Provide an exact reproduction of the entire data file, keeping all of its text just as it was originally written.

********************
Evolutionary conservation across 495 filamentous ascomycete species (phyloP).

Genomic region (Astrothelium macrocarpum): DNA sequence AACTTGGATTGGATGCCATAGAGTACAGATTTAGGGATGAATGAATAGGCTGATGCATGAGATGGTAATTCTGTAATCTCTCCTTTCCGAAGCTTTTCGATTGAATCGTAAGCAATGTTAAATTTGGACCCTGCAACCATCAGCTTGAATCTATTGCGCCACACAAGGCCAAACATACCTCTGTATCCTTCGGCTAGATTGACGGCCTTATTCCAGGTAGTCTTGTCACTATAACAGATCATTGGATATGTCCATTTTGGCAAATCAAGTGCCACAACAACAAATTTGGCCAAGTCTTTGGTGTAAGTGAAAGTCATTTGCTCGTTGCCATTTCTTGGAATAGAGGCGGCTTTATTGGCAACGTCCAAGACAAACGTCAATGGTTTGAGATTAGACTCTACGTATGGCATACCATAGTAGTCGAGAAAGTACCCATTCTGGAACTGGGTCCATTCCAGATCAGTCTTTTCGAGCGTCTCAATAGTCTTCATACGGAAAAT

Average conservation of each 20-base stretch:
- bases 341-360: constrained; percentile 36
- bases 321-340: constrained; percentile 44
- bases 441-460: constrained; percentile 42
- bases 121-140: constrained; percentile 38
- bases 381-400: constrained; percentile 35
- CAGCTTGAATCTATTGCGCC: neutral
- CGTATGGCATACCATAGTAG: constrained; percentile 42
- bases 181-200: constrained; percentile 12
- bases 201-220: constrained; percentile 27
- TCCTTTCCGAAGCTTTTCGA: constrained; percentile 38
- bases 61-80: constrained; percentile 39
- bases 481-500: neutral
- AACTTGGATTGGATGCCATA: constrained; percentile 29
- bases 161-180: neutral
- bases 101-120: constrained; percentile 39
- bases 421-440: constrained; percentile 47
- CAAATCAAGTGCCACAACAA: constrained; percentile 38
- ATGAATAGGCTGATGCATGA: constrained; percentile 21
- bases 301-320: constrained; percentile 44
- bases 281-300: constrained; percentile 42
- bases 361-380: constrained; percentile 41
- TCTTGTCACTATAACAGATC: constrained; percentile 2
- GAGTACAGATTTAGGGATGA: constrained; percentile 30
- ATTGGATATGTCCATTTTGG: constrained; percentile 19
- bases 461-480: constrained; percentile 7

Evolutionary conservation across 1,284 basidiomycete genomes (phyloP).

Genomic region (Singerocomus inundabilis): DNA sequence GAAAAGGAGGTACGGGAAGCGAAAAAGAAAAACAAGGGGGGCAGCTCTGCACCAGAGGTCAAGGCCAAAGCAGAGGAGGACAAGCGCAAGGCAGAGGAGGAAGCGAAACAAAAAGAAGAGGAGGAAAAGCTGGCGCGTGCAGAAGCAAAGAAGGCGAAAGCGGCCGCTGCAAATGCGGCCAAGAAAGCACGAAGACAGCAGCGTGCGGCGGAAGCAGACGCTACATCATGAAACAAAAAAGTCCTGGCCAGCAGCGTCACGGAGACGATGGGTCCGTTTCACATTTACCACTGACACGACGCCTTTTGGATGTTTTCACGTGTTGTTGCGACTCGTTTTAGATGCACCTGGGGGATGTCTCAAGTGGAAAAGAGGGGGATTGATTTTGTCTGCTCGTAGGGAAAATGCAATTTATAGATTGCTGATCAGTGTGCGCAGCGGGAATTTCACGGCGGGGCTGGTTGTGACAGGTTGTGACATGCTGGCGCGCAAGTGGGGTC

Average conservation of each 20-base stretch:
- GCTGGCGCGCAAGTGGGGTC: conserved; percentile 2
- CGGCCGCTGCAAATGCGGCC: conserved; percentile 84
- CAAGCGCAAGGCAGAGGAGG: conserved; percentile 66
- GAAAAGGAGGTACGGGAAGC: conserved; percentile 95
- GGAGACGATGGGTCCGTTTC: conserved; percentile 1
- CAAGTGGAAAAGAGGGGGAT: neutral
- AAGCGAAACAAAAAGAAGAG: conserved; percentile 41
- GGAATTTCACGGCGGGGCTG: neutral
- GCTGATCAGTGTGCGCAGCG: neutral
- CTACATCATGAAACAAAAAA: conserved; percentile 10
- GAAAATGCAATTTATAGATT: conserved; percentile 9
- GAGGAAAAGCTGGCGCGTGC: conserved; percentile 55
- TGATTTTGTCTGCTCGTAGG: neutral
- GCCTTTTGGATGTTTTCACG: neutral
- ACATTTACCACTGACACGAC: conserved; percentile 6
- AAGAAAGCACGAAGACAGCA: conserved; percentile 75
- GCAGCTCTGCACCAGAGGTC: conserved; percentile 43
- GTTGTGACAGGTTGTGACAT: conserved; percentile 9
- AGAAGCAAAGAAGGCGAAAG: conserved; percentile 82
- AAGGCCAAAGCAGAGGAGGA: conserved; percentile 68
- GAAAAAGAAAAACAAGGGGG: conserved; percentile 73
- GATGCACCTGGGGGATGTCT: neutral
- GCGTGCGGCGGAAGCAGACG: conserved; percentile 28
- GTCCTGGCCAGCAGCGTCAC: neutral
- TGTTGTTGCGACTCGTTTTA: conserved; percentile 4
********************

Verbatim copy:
Evolutionary conservation across 495 filamentous ascomycete species (phyloP).

Genomic region (Astrothelium macrocarpum): DNA sequence AACTTGGATTGGATGCCATAGAGTACAGATTTAGGGATGAATGAATAGGCTGATGCATGAGATGGTAATTCTGTAATCTCTCCTTTCCGAAGCTTTTCGATTGAATCGTAAGCAATGTTAAATTTGGACCCTGCAACCATCAGCTTGAATCTATTGCGCCACACAAGGCCAAACATACCTCTGTATCCTTCGGCTAGATTGACGGCCTTATTCCAGGTAGTCTTGTCACTATAACAGATCATTGGATATGTCCATTTTGGCAAATCAAGTGCCACAACAACAAATTTGGCCAAGTCTTTGGTGTAAGTGAAAGTCATTTGCTCGTTGCCATTTCTTGGAATAGAGGCGGCTTTATTGGCAACGTCCAAGACAAACGTCAATGGTTTGAGATTAGACTCTACGTATGGCATACCATAGTAGTCGAGAAAGTACCCATTCTGGAACTGGGTCCATTCCAGATCAGTCTTTTCGAGCGTCTCAATAGTCTTCATACGGAAAAT

Average conservation of each 20-base stretch:
- bases 341-360: constrained; percentile 36
- bases 321-340: constrained; percentile 44
- bases 441-460: constrained; percentile 42
- bases 121-140: constrained; percentile 38
- bases 381-400: constrained; percentile 35
- CAGCTTGAATCTATTGCGCC: neutral
- CGTATGGCATACCATAGTAG: constrained; percentile 42
- bases 181-200: constrained; percentile 12
- bases 201-220: constrained; percentile 27
- TCCTTTCCGAAGCTTTTCGA: constrained; percentile 38
- bases 61-80: constrained; percentile 39
- bases 481-500: neutral
- AACTTGGATTGGATGCCATA: constrained; percentile 29
- bases 161-180: neutral
- bases 101-120: constrained; percentile 39
- bases 421-440: constrained; percentile 47
- CAAATCAAGTGCCACAACAA: constrained; percentile 38
- ATGAATAGGCTGATGCATGA: constrained; percentile 21
- bases 301-320: constrained; percentile 44
- bases 281-300: constrained; percentile 42
- bases 361-380: constrained; percentile 41
- TCTTGTCACTATAACAGATC: constrained; percentile 2
- GAGTACAGATTTAGGGATGA: constrained; percentile 30
- ATTGGATATGTCCATTTTGG: constrained; percentile 19
- bases 461-480: constrained; percentile 7

Evolutionary conservation across 1,284 basidiomycete genomes (phyloP).

Genomic region (Singerocomus inundabilis): DNA sequence GAAAAGGAGGTACGGGAAGCGAAAAAGAAAAACAAGGGGGGCAGCTCTGCACCAGAGGTCAAGGCCAAAGCAGAGGAGGACAAGCGCAAGGCAGAGGAGGAAGCGAAACAAAAAGAAGAGGAGGAAAAGCTGGCGCGTGCAGAAGCAAAGAAGGCGAAAGCGGCCGCTGCAAATGCGGCCAAGAAAGCACGAAGACAGCAGCGTGCGGCGGAAGCAGACGCTACATCATGAAACAAAAAAGTCCTGGCCAGCAGCGTCACGGAGACGATGGGTCCGTTTCACATTTACCACTGACACGACGCCTTTTGGATGTTTTCACGTGTTGTTGCGACTCGTTTTAGATGCACCTGGGGGATGTCTCAAGTGGAAAAGAGGGGGATTGATTTTGTCTGCTCGTAGGGAAAATGCAATTTATAGATTGCTGATCAGTGTGCGCAGCGGGAATTTCACGGCGGGGCTGGTTGTGACAGGTTGTGACATGCTGGCGCGCAAGTGGGGTC

Average conservation of each 20-base stretch:
- GCTGGCGCGCAAGTGGGGTC: conserved; percentile 2
- CGGCCGCTGCAAATGCGGCC: conserved; percentile 84
- CAAGCGCAAGGCAGAGGAGG: conserved; percentile 66
- GAAAAGGAGGTACGGGAAGC: conserved; percentile 95
- GGAGACGATGGGTCCGTTTC: conserved; percentile 1
- CAAGTGGAAAAGAGGGGGAT: neutral
- AAGCGAAACAAAAAGAAGAG: conserved; percentile 41
- GGAATTTCACGGCGGGGCTG: neutral
- GCTGATCAGTGTGCGCAGCG: neutral
- CTACATCATGAAACAAAAAA: conserved; percentile 10
- GAAAATGCAATTTATAGATT: conserved; percentile 9
- GAGGAAAAGCTGGCGCGTGC: conserved; percentile 55
- TGATTTTGTCTGCTCGTAGG: neutral
- GCCTTTTGGATGTTTTCACG: neutral
- ACATTTACCACTGACACGAC: conserved; percentile 6
- AAGAAAGCACGAAGACAGCA: conserved; percentile 75
- GCAGCTCTGCACCAGAGGTC: conserved; percentile 43
- GTTGTGACAGGTTGTGACAT: conserved; percentile 9
- AGAAGCAAAGAAGGCGAAAG: conserved; percentile 82
- AAGGCCAAAGCAGAGGAGGA: conserved; percentile 68
- GAAAAAGAAAAACAAGGGGG: conserved; percentile 73
- GATGCACCTGGGGGATGTCT: neutral
- GCGTGCGGCGGAAGCAGACG: conserved; percentile 28
- GTCCTGGCCAGCAGCGTCAC: neutral
- TGTTGTTGCGACTCGTTTTA: conserved; percentile 4